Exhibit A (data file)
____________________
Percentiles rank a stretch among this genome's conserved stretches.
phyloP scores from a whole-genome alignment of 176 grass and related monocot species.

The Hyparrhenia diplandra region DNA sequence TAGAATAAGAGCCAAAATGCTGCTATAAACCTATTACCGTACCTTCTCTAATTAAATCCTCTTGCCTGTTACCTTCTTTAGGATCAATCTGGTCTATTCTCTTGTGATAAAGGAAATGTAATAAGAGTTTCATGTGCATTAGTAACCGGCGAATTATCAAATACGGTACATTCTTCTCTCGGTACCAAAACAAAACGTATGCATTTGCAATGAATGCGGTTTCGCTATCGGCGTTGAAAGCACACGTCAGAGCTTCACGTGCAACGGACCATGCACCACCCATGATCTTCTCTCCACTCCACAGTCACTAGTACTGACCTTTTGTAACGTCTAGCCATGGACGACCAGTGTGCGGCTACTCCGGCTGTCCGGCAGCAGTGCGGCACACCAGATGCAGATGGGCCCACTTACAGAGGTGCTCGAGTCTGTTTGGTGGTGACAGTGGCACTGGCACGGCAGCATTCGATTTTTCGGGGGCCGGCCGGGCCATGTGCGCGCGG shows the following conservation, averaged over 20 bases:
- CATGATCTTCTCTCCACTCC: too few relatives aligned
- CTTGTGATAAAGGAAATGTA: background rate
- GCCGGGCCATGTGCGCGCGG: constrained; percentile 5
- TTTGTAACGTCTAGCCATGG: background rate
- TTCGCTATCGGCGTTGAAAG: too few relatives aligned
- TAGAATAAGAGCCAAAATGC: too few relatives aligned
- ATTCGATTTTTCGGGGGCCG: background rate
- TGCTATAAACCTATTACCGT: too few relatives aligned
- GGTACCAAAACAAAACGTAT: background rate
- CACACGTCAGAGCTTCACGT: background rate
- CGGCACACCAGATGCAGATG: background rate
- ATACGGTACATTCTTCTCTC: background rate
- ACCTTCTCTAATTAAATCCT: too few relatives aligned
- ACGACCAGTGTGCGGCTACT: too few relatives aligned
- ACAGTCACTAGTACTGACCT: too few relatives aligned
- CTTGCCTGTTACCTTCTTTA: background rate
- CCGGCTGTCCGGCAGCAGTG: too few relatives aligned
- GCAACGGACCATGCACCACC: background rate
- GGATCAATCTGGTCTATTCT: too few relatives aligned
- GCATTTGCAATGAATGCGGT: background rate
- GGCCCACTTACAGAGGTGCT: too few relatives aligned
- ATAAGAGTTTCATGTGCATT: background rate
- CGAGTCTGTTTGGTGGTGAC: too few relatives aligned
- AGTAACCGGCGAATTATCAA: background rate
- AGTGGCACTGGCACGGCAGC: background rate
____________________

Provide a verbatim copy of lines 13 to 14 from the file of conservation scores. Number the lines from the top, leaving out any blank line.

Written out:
- CACACGTCAGAGCTTCACGT: background rate
- CGGCACACCAGATGCAGATG: background rate